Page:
Plains All American Pipeline, L.P.: Will This 7% Yield Stay Safe?
Can You Count on Plains All American Pipeline, L.P.’s Yield?
Americans love a comeback story: Tiger Woods, Mickey Rourke in The Wrestler, or Michael Jordan’s return to the NBA. The same applies to stocks. You can make a lot of money by buying shares of struggling companies before their eventual redemption.
Case in point: Plains All American Pipeline, L.P. (NYSE:PAA). The partnership has struggled in recent years thanks to a combination of lower oil prices, tough regulatory hurdles, and a hefty debt load. Those headwinds forced management to slash the distribution by 45% in 2017, which sent unitholders fleeing for the exits.
Since then, however, Plains All American executives have engineered something of a turnaround. And with the oil patch so out of favor on Wall Street, PAA units now yield almost seven percent. That combination of a high upfront yield and potential growth could result in outsized returns going forward.
But investors need to dig into the financials before pulling the trigger on any high-yield stock. So let’s dive into the numbers to see if you can trust this payout.
Admittedly, Plains All American had a big mess to clean up.
Back in 2014, the investment community lost their minds over America’s shale revolution. Plains All American’s executive team borrowed heavily to fund both a swath of expansion projects and an outsized distribution.
That strategy backfired when the bottom fell out of oil prices. The company’s long-term debt to adjusted earnings before interest, tax, depreciation, and amortization (EBITDA) ratio ballooned to eight times, one of the highest in the industry. And with bond investors no longer interested in extending credit, Plains All American found itself in a cash crunch.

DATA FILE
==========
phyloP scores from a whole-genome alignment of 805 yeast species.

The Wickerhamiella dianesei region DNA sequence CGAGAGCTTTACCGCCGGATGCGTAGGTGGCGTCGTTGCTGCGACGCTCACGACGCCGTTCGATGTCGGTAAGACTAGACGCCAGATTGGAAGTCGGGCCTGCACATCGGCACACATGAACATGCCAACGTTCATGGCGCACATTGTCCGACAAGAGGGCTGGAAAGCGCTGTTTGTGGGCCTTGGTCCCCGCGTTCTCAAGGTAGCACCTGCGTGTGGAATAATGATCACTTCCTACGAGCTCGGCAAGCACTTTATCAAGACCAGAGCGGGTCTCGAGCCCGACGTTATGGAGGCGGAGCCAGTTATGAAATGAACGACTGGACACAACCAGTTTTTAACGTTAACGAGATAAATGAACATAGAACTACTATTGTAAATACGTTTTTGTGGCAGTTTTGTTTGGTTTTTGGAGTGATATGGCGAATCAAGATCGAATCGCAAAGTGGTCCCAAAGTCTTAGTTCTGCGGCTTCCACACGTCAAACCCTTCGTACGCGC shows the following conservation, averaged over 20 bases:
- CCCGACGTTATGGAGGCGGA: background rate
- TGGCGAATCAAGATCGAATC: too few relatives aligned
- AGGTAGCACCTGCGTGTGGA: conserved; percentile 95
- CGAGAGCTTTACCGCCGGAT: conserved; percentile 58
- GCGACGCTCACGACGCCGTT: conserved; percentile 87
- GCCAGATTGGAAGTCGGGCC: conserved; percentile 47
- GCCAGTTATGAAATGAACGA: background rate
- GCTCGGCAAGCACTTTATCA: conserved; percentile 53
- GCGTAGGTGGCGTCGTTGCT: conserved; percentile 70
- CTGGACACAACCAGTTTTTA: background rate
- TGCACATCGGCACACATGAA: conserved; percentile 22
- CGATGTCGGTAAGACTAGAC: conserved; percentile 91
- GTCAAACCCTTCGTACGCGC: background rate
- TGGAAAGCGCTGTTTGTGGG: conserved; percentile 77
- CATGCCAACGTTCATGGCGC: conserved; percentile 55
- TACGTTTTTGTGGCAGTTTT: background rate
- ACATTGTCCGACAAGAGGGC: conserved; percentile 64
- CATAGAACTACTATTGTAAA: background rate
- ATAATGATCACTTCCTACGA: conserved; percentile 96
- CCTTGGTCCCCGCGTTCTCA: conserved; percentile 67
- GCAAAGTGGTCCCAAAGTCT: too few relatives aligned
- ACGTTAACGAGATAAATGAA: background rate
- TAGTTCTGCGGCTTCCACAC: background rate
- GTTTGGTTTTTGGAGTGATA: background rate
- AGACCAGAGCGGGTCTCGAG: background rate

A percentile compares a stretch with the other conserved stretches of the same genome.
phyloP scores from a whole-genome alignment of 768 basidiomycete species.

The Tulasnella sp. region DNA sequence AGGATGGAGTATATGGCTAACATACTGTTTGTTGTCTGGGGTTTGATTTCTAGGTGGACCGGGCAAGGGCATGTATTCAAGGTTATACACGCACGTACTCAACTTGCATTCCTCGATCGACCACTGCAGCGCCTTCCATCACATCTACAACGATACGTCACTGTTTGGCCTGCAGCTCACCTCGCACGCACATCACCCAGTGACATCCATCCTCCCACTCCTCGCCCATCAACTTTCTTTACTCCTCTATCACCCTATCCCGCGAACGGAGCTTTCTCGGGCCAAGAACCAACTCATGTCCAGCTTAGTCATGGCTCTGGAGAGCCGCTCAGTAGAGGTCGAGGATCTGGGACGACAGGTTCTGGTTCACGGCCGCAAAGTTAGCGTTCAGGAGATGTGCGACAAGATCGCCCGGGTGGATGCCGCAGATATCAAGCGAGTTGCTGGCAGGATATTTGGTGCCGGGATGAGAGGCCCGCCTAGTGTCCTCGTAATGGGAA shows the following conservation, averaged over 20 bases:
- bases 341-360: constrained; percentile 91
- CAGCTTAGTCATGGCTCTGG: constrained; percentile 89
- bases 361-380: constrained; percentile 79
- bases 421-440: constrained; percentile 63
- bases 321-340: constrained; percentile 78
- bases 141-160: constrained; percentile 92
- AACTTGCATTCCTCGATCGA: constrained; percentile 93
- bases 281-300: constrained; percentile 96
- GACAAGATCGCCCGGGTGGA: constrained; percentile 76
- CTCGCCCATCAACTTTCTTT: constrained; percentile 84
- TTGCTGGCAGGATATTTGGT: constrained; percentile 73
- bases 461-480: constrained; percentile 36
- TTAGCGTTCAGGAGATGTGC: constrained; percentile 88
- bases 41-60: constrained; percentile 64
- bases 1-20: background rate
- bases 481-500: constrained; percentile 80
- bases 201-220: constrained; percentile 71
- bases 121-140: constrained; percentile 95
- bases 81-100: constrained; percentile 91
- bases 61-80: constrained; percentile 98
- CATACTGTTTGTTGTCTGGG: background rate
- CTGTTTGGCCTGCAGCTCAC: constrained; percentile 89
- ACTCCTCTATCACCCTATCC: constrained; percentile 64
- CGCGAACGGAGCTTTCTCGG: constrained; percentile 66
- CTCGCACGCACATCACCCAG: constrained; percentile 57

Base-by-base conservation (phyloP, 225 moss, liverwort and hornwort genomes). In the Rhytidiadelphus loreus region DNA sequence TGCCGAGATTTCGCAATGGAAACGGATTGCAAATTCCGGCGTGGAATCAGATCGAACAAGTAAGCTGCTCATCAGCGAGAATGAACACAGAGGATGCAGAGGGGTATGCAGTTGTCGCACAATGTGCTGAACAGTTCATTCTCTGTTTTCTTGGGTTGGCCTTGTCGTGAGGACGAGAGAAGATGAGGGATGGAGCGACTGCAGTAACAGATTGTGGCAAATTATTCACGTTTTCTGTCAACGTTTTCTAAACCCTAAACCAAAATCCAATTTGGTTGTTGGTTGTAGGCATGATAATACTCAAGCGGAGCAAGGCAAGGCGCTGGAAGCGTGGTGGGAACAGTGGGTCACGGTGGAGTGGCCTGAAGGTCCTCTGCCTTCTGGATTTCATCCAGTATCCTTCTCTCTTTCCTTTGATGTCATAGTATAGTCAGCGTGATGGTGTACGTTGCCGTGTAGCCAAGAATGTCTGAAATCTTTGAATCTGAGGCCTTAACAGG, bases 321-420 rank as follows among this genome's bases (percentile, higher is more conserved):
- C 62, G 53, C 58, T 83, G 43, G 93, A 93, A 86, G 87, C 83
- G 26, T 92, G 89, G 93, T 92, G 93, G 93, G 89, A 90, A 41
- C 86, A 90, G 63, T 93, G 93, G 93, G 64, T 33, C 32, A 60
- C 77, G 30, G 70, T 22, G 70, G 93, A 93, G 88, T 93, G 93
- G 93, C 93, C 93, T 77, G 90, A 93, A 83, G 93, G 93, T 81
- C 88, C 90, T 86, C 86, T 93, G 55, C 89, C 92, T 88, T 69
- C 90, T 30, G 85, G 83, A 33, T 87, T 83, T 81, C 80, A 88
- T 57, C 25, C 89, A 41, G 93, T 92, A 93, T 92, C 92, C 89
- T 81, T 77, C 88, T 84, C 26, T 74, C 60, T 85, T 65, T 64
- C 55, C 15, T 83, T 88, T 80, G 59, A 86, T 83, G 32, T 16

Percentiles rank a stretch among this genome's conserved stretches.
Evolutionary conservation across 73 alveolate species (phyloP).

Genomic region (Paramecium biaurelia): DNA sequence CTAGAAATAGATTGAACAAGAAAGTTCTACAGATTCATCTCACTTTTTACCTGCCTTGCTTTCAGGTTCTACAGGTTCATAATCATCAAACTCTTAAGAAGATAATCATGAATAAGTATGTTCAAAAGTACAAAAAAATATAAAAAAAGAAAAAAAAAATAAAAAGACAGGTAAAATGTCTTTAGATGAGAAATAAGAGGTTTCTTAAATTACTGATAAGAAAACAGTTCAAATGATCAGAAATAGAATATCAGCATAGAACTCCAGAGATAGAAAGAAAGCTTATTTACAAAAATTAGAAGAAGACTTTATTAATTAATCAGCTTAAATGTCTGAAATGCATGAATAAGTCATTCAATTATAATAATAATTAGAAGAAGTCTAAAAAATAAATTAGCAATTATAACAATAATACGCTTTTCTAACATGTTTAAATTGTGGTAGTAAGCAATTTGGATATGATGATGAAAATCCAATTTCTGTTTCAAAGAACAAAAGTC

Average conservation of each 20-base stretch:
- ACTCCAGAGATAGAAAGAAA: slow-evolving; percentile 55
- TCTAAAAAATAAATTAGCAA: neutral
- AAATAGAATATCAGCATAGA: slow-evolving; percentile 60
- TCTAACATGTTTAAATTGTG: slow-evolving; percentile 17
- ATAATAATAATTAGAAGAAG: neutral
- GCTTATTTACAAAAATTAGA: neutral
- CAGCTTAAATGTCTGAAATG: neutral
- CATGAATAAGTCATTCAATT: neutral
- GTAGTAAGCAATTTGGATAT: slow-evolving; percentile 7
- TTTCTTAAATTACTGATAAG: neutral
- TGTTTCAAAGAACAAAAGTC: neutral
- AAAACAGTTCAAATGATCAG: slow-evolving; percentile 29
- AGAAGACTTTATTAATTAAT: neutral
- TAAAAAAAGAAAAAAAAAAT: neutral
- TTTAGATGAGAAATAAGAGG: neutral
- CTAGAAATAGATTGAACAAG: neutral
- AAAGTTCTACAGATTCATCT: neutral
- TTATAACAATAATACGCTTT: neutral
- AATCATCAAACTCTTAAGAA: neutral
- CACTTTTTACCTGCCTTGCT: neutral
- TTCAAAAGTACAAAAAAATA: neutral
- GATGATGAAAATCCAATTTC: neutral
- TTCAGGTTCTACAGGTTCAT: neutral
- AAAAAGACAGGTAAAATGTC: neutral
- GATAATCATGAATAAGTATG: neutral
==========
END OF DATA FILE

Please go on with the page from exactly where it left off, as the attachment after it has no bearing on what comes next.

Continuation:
Since then, however, the partnership has cleaned up its act. Management has slashed costs, sold off assets, and dialed back expansion plans. That has left the firm on a sounder financial foundation.
Today, Plains All American’s long-term debt to adjusted EBITDA ratio has dropped to 2.8 times. The represents one of the most conservative balance sheets in the pipeline industry. And more importantly, less debt means lower interest payments, freeing up more cash flow for distributions.
You can see this turnaround in the company’s income statement too.
In 2017, Plains All American Pipeline, L.P. paid out $1.95 per unit annually in distributions. Over the same period, the business generated only $1.67 in distributable cash flow. You probably don’t need an MBA to see the problem there. (Source: “2019 Full-Year Guidance,” Plains All American Pipeline, L.P., last accessed August 27, 2019.)
Today, Plains All American pays out only $1.38 annually per unit in distributions. In 2019, management estimates the business will generate $2.74 in distributable cash flow. That comes out to a payout ratio of only 50%.
Generally, I like to see companies payout 90% or less of their earnings as dividends. This leaves management with some wiggle room in the event of a downturn.
In the case of Plains All American, unitholders have little to worry about. The conservative payout ratio allows executives to keep sending out distributions while funding their growth plans and paring down debt. That strategy will pay off over time.
What can investors expect going forward?
Last spring, Plains All American Pipeline, L.P. boosted its quarterly distribution by 20% to $0.36 per unit. That was the partnership’s first payout bump in over two years.
You can expect more going forward. Over the next few years, the company has dozens of new pipeline projects due to come online. Through 2024, analysts project that the business will grow its cash flows at a high single-digit clip.
As executives start padding the company’s bottom line, they’ll likely pass that income on to unitholders. In fact, the distribution could grow even faster than cash flows, given the partnership’s conservative payout ratio and light debt load.
Therefore, Plains All American Pipeline, L.P.’s seven percent yield looks rock solid.